Frequently Asked Questions

Yes. You can make an appointment and come to the U.S. Embassy. Please bring with you, the completed DS-82, a passport photo and your most recent passport. For more information please visit our Passport Renewal page.

Bring the completed application form (DS-11 or DS-82), a passport photo, your prior passport, birth certificate (for minors), and the passport fee. Depending on your circumstances you may be required to bring more documents. Please see our Passport pages for more info.

  • In color
  • Printed on matte or glossy photo quality paper
  • 2 x 2 inches (5×5 cm) in size
  • Sized such that the head is between 1 inch and 1 3/8 inches (between 25 and 35 mm) from the bottom of the chin to the top of the head.
  • Taken within the last 6 months to reflect your current appearance
  • Taken in front of a plain white or off-white background
  • Taken in full-face view directly facing the camera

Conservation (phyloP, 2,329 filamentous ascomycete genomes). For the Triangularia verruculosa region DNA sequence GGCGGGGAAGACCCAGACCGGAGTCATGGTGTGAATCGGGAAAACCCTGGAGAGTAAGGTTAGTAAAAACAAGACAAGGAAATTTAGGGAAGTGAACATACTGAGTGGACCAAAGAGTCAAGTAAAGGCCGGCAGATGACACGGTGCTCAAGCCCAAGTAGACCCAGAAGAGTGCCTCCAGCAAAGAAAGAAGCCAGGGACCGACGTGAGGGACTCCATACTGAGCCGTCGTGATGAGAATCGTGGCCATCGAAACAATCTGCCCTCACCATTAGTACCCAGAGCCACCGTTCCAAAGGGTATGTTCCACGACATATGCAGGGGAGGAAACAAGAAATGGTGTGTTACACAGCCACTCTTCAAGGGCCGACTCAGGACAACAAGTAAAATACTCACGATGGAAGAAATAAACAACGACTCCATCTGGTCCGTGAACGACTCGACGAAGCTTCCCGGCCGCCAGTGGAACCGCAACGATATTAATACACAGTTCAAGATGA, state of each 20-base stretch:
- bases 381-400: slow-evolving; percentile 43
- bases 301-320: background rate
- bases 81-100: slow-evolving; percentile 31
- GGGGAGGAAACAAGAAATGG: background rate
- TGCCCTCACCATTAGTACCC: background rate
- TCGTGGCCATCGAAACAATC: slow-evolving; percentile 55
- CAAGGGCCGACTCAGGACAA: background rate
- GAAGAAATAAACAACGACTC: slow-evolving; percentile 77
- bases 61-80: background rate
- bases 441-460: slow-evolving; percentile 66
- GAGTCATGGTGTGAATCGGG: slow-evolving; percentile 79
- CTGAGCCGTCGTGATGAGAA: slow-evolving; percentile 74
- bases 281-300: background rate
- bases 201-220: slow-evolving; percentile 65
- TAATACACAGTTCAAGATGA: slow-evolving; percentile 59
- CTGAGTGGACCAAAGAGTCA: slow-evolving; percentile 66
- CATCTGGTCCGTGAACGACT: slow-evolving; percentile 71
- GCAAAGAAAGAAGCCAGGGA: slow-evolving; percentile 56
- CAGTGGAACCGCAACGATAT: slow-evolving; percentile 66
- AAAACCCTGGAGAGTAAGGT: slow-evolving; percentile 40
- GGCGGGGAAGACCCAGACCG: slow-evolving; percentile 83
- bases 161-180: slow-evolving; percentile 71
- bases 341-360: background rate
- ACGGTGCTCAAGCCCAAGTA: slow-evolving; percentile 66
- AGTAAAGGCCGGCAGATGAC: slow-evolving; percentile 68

• With a neutral facial expression and both eyes open

For more information see the Department of State’s photo guidelines page


  • First time applicants and first time adult passports
  • Minors (15 years and younger)
  • If your last passport is damaged or over 15 years old
  • If you can’t present your last passport (lost or stolen)
  • If your name has changed and you do not have documentation from the US


  • Renewal passport applicants over the age of 16 who can present their last undamaged passport

Minors 16 and older do not need a parental signature for the passport application.

If one parent/guardian is unable to appear in person, then the DS-11 application must be accompanied by a signed, notarized Form DS-3053 (PDF, 44 KB): Statement of Consent from the non-applying parent/guardian.